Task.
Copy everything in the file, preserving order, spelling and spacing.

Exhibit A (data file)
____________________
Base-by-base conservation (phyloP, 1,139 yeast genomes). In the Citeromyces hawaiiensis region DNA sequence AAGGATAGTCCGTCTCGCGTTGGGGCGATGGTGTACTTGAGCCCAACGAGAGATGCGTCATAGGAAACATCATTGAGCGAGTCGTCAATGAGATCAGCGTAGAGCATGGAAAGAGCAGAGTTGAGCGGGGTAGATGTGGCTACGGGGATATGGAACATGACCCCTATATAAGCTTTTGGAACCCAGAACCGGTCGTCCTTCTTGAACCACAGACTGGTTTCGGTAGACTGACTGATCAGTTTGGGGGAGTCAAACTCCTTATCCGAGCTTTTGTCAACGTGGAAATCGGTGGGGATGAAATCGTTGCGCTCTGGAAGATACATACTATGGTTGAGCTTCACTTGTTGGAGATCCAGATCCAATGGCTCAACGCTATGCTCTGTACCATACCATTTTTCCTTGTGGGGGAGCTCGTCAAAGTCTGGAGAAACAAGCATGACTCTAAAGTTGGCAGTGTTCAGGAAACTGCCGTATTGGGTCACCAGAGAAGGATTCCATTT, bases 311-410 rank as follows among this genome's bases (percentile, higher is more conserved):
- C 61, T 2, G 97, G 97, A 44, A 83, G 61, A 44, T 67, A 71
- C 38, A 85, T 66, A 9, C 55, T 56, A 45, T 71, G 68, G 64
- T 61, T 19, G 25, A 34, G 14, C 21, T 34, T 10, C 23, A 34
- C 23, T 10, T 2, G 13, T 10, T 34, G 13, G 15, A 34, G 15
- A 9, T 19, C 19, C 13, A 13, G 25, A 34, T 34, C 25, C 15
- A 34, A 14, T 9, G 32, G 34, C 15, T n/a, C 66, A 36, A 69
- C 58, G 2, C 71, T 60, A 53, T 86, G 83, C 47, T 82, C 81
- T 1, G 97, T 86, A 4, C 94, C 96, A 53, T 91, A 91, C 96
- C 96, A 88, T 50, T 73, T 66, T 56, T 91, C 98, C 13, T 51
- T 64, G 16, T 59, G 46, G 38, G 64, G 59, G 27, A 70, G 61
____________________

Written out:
Base-by-base conservation (phyloP, 1,139 yeast genomes). In the Citeromyces hawaiiensis region DNA sequence AAGGATAGTCCGTCTCGCGTTGGGGCGATGGTGTACTTGAGCCCAACGAGAGATGCGTCATAGGAAACATCATTGAGCGAGTCGTCAATGAGATCAGCGTAGAGCATGGAAAGAGCAGAGTTGAGCGGGGTAGATGTGGCTACGGGGATATGGAACATGACCCCTATATAAGCTTTTGGAACCCAGAACCGGTCGTCCTTCTTGAACCACAGACTGGTTTCGGTAGACTGACTGATCAGTTTGGGGGAGTCAAACTCCTTATCCGAGCTTTTGTCAACGTGGAAATCGGTGGGGATGAAATCGTTGCGCTCTGGAAGATACATACTATGGTTGAGCTTCACTTGTTGGAGATCCAGATCCAATGGCTCAACGCTATGCTCTGTACCATACCATTTTTCCTTGTGGGGGAGCTCGTCAAAGTCTGGAGAAACAAGCATGACTCTAAAGTTGGCAGTGTTCAGGAAACTGCCGTATTGGGTCACCAGAGAAGGATTCCATTT, bases 311-410 rank as follows among this genome's bases (percentile, higher is more conserved):
- C 61, T 2, G 97, G 97, A 44, A 83, G 61, A 44, T 67, A 71
- C 38, A 85, T 66, A 9, C 55, T 56, A 45, T 71, G 68, G 64
- T 61, T 19, G 25, A 34, G 14, C 21, T 34, T 10, C 23, A 34
- C 23, T 10, T 2, G 13, T 10, T 34, G 13, G 15, A 34, G 15
- A 9, T 19, C 19, C 13, A 13, G 25, A 34, T 34, C 25, C 15
- A 34, A 14, T 9, G 32, G 34, C 15, T n/a, C 66, A 36, A 69
- C 58, G 2, C 71, T 60, A 53, T 86, G 83, C 47, T 82, C 81
- T 1, G 97, T 86, A 4, C 94, C 96, A 53, T 91, A 91, C 96
- C 96, A 88, T 50, T 73, T 66, T 56, T 91, C 98, C 13, T 51
- T 64, G 16, T 59, G 46, G 38, G 64, G 59, G 27, A 70, G 61